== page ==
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Traditional Dutch Life: Sailing the Zuiderzee to Marken


We visit the open-air Zuiderzee Museum in Enkhuisen to learn about life in a Dutch fishing village in 1905 and see coopers, blacksmiths, and fishermen at work. We sail in a traditional fishing boat to the former fishing village of Marken, popular with tourists for its idyllic ambience.

Complete Video Script

With the comfort of knowing Dutch engineers are keeping the sea at bay, my favorite days in Holland are spent below sea level, in its quaint and picturesque corners. Here you can experience the landscape of Holland as it was back in the 17th century. Exploring villages that seem to be built on both land and water, you get a sense for what life must have been like for the Dutch centuries ago.

In the town of Enkhuizen is the Zuiderzee Museum. While the modern world threatens traditional ways of Dutch life, this creative museum strives to keep them alive for future generations to appreciate. Its sprawling layout allows visitors to travel through both time and culture.

In one corner, people are living as if still in a remote fishing village back in 1905.

Exploring the park, you enjoy intimate slices of life from old Holland. The coopers artfully make their barrels watertight. The coal furnace is stoked to run the belt-driven Laundromat — sudsing, agitating, and wringing. The sail maker stitches a sail. The blacksmith pounds his iron…in his wooden clogs. Fishermen are smoking their eels, and visitors devour the entire experience.

And here in the Netherlands, if you know where to look, you can also enjoy traditional experiences outside the museums.

We're sailing to the fishing village of Marken in a traditional fishing boat. A few of these venerable boats survive. This one earns its keep by hiring out to visitors…and, in the case of this motley crew, putting them to work.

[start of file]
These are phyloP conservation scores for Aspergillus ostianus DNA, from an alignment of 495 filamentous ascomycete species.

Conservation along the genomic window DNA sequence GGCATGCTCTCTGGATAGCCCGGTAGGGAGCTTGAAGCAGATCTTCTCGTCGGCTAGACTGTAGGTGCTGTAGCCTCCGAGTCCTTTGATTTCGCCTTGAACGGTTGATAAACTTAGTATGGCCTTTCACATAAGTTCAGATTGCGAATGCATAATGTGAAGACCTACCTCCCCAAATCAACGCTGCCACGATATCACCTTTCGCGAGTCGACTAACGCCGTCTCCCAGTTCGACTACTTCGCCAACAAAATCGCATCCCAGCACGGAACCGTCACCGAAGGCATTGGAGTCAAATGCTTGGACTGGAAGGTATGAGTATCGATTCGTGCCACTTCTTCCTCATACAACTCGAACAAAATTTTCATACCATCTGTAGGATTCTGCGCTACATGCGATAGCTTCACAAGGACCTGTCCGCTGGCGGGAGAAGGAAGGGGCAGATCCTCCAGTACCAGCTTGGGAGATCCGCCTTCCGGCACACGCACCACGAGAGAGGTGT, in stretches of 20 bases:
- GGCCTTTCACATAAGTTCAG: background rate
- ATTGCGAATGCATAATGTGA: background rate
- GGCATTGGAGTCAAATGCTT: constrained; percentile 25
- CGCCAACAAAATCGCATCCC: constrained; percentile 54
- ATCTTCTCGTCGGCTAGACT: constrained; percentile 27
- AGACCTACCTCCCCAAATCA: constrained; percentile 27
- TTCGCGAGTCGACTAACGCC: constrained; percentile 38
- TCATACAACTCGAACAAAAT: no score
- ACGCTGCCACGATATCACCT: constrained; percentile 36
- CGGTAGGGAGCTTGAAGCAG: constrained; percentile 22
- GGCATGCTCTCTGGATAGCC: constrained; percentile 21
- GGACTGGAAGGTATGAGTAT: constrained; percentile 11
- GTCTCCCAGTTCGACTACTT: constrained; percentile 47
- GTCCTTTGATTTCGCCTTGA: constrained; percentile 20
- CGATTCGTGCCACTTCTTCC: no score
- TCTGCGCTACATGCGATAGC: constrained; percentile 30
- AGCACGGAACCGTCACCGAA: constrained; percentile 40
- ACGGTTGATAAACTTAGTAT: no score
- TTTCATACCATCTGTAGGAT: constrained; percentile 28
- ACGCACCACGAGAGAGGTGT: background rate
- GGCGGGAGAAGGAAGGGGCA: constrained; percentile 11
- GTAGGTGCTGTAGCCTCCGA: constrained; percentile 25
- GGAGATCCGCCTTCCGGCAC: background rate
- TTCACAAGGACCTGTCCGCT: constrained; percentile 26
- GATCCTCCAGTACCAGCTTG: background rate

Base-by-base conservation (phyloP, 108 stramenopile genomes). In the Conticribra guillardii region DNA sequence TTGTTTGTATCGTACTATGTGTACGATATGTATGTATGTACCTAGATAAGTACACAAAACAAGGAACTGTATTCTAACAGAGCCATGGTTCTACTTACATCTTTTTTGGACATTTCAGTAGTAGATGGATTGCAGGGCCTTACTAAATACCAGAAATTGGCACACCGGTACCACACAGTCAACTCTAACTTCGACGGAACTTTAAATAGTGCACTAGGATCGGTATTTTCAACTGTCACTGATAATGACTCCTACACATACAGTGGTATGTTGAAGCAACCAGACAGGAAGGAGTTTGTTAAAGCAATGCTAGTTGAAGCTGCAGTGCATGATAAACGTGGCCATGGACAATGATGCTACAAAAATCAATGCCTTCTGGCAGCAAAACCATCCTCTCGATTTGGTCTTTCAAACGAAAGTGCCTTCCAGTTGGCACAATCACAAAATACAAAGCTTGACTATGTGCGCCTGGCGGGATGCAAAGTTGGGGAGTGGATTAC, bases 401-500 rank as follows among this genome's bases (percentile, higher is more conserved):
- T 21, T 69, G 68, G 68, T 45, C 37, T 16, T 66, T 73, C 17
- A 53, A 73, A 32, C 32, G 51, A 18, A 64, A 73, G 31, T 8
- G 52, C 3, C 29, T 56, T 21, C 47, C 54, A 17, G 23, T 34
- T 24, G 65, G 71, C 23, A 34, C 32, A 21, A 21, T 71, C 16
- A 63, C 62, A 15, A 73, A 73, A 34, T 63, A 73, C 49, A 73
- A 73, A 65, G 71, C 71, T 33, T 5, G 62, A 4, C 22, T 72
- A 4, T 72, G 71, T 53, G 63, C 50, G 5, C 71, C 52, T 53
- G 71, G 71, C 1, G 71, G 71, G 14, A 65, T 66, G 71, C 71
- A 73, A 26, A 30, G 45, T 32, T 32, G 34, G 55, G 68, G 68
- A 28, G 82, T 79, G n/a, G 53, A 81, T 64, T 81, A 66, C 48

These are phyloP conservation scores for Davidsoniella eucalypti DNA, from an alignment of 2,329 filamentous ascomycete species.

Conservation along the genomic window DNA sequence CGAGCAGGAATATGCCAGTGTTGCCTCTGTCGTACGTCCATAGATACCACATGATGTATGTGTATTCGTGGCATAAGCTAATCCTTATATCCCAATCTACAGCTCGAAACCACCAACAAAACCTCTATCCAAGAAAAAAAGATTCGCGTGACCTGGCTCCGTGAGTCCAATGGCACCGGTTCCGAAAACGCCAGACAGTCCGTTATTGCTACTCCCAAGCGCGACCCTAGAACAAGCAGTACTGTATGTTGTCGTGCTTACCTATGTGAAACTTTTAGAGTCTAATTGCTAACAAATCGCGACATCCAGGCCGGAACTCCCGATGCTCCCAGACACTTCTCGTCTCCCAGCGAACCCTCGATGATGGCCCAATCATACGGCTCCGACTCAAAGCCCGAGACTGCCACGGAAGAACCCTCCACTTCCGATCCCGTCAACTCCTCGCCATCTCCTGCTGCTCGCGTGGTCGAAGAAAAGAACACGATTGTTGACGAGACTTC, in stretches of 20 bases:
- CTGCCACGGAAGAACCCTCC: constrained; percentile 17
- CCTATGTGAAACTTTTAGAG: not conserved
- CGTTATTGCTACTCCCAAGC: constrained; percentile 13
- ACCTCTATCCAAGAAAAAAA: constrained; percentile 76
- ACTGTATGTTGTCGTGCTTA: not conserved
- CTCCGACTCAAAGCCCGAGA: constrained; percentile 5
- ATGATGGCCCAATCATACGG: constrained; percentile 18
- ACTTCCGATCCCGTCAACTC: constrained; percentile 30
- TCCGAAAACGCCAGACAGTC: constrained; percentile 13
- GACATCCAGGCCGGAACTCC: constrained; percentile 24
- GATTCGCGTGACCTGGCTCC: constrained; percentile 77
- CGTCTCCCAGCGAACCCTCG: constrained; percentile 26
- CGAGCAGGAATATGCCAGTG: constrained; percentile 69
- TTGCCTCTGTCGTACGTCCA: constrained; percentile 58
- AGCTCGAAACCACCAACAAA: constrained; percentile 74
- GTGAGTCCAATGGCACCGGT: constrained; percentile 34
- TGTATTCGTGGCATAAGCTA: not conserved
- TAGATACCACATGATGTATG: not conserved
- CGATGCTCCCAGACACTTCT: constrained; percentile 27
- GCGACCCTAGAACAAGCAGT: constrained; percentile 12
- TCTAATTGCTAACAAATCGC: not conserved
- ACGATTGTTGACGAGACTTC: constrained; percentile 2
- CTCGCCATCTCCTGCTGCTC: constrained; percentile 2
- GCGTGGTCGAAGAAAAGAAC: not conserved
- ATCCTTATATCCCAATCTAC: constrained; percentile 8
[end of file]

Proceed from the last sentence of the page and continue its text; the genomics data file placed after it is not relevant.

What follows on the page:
Crewman: How are we doing, Captain?
Captain: Almost! One more pull.
Rick: OK.
Captain: Ja. That's it.
Rick: How old is this boat?
Captain: It's from 1904, yeah, it's 110 years old, this boat.
Rick: What was the purpose? What was the work it did?
Captain: The purpose is a fishing boat, it's a working boat. They just did fishing with it, nothing else.
Rick: Now, back then, this was salt water, right?
Captain: It was salt water, because there was no dike in the north, so it was salt water. So, they fished on herring, anchovies…
Rick: How many people would work on the boat when it went out?
Captain: Well, they were with one skipper and one mate, so they actually did it with two people.
Rick: Just two? Only two?
Captain: They sailed and worked the ship, with, uh — even did fishing with it, with two people.
Rick: So, they would go fishing for how many days?
Captain: At Sunday they went to church, of course, and they started on Monday morning, and they came back at Friday evening.
Rick: Five days out, two men in this ship?
Captain: Yeah, they were — this was the time of wooden ships and iron men.
Rick: Wooden ships and iron men — ha ha! Those were the days!
Captain: Ja!

Marken welcomes visitors with its charming harbor. It's a favorite with vacationing yachters who enjoy late sunsets with convivial happy hours. The oldest homes in the village were built on the highest ground. They huddle together, as if finding strength in numbers in the face of the next flood.

In the 19th century, this harbor was the thriving home to over a hundred fishing boats. But, along with fishing, devastating floods were a way of life here in Marken. When they walled off the sea with a massive dike 50 miles north of here, the salt water turned to fresh water, and the sea was controlled. It was tough on the fishing industry, but, overall, good for the people. No more floods.

While Marken remains both traditional and idyllic to this day, like much of the Netherlands, it's a place where the past and the present mingle comfortably.